Desktop Patterns has become the Appearance Manager and has given us a multitude of ways we can personalize our Macs. My problem is that I spend way so much time creating my own Desktop pictures to display up on my screen that by the time I’m satisfied with the way my Desktop looks, I’ve run out of time to do the important stuff that I sat down at the computer to do in the first place, like recording all my business expenses for the month or writing an article for this magazine so I can get it in on time, or answering my email. Too much to learn, so little time.
Just when I started getting comfortable with the iMac and the newness began wearing off, I realized that now with 8.6 I could take advantage of Apple’s Speech Recognition because they finally upgraded the software to make it compatible with the iMac. How much time will I waste playing with this little novelty item? A bunch, I’m afraid, as the lure of sending vocal commands to an inanimate object and having it respond to my every whim is overwhelming. I’m already deep into it and am contemplating using ResEdit to tweak the program beyond novelty status. After all, how difficult could it be to change the Speakable Item, “Clean up Desktop” to let’s say, “Clean up kitchen,” or better yet, “Clean up garage.” Instead of “Change View to List,” why not “Change the oil in the car” or “Change the baby’s diaper.” “Open SimpleText” could become, “Open a can of tuna fish,” or maybe even “Open and bring me a beer.”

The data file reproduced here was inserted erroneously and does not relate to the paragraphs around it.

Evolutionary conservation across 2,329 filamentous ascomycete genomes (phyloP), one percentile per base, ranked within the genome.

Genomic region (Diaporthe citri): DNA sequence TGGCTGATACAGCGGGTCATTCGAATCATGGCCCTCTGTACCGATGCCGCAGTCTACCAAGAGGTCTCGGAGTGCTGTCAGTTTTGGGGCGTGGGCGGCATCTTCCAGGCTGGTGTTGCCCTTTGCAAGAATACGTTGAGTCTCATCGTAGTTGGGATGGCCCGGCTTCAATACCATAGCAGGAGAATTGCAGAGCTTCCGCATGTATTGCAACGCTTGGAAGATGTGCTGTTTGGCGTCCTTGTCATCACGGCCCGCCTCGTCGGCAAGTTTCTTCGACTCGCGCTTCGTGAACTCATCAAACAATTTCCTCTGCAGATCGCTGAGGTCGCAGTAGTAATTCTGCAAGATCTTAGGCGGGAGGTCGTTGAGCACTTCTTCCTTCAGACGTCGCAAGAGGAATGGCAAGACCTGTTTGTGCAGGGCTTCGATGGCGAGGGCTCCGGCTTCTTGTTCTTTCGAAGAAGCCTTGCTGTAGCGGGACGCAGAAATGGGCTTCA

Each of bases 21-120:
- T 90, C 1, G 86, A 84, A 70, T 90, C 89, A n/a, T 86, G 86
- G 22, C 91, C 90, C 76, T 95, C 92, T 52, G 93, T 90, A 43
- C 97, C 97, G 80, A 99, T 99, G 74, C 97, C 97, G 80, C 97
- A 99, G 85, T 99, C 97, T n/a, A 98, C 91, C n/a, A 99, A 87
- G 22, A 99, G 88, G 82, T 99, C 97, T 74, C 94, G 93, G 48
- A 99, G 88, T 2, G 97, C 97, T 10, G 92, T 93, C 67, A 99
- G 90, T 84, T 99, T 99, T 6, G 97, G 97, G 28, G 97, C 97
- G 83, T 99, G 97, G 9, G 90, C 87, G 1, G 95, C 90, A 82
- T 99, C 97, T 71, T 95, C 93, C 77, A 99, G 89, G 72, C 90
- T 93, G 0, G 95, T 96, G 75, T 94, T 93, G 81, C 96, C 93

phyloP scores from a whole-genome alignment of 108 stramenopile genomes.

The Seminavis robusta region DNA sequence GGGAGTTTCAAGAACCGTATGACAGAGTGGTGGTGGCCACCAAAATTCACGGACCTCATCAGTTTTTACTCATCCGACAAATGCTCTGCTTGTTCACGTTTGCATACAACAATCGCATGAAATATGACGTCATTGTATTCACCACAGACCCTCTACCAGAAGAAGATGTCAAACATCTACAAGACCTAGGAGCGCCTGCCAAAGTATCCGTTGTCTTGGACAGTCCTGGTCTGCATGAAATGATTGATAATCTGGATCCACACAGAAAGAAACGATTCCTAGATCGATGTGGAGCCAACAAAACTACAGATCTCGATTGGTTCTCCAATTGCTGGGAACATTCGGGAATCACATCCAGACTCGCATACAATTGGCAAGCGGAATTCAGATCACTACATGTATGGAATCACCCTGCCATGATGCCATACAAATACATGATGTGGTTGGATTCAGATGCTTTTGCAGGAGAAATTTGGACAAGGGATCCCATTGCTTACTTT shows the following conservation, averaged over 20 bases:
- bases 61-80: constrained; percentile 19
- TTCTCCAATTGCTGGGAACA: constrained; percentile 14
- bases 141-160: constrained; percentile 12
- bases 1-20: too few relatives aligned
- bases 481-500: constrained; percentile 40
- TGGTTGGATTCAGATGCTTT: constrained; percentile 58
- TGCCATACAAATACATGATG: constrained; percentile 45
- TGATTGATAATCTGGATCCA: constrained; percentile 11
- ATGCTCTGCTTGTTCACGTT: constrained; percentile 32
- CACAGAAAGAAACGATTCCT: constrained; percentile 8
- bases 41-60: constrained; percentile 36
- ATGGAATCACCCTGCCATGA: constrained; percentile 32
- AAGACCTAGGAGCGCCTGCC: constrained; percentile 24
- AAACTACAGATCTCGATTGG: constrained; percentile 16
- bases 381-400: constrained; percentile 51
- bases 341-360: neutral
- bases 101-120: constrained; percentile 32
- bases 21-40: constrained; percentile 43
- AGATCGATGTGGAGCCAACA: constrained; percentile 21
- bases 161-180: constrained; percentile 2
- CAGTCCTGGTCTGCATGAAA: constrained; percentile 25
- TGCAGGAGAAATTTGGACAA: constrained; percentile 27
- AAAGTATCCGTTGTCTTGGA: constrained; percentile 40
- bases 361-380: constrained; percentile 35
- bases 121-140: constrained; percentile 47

I see limitless possibilities where Apple fell short with this Speech Recognition of theirs. I figure by changing a few lines of code with ResEdit I can have this iMac cooking my meals, washing and waxing the car, doing the laundry, taking out the trash (my real trash, not just its own binary trash), washing the dishes, vacuuming the floors, making the beds, etc. My wife will love me! It’ll be like having her own maid, butler, and valet rolled into one handsome looking blueberry iMac. This, of course will allow her more time to drag me to the mall, to an opera, to a symphony, to… hey, wait a minute! Maybe I’d better rethink this. I could end up ResEditing myself right into a corner I don’t want to be in!